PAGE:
was generally overwearied in the contest; and if either of her opponents had confederated with Habit, her authority was wholly at an end. When Habit endeavoured to captivate the votaries of Religion, she grew by slow degrees, and gave time to escape; but in seizing the unhappy followers of Reason, she proceeded as one that had nothing to fear, and enlarged her size, and doubled her chains without intermission, and without reserve.
Of those who forsook the directions of Reason, some were led aside by the whispers of Ambition, who was perpetually pointing to stately palaces, situated on eminences on either side, recounting the delights of affluence, and boasting the security of power. They were easily persuaded to follow her, and Habit quickly threw her chains upon them; they were soon convinced of the folly of their choice, but few of them attempted to return. Ambition led them forward from precipice to precipice, where many fell and were seen no more. Those that escaped were, after a long series of hazards, generally delivered over to Avarice, and enlisted by her in the service of Tyranny, where they continued to heap up gold till their patrons or their heirs pushed them headlong at last into the caverns of Despair.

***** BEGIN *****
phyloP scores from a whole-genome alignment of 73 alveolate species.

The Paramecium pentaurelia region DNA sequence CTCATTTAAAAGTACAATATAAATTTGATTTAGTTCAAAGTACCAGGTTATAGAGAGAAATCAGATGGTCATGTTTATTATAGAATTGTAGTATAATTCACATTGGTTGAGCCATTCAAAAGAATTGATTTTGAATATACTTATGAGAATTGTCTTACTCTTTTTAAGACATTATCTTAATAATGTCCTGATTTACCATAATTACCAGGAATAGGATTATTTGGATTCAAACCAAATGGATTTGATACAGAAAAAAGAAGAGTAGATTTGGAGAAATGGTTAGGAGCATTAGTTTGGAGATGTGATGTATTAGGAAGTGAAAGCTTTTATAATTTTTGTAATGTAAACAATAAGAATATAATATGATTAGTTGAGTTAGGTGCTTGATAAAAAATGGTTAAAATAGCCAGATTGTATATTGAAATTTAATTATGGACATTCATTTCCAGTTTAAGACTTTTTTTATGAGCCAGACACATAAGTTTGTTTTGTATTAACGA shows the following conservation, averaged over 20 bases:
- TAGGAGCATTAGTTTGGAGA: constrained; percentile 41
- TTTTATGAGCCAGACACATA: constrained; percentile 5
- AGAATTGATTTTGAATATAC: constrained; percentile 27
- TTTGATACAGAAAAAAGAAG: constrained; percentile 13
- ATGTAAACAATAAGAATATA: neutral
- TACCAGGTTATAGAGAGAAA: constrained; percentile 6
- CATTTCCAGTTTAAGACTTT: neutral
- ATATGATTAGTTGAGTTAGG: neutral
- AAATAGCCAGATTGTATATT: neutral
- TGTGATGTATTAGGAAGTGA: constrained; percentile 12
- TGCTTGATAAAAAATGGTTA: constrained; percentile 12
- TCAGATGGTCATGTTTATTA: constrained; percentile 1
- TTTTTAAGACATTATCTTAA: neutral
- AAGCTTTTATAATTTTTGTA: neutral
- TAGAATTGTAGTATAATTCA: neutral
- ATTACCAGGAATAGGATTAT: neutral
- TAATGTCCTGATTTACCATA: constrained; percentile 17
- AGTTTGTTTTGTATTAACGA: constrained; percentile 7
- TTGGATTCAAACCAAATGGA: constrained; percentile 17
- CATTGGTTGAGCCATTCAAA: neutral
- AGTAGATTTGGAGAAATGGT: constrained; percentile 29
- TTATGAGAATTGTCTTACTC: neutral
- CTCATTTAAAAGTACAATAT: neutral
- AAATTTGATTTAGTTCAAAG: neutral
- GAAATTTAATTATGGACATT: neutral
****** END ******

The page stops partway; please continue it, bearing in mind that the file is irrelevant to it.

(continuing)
Others were enticed by Intemperance to ramble in search of those fruits that hung over the rocks, and filled the air with their fragrance. I observed, that the Habits which hovered about these soon grew to an enormous size, nor were there any who less attempted to return to Reason, or sooner sunk into the gulfs that lay before them. When these first quitted the road, Reason looked after them with a frown of contempt, but had little expectations of being able to reclaim them; for the bowl of intoxication was of such qualities as to make them lose all regard but for the present moment; neither Hope nor Fear could enter their retreats; and Habit had so absolute a power, that even Conscience, if Religion had employed her in their favour, would not have been able to force an entrance.
There were others whose crime it was rather to neglect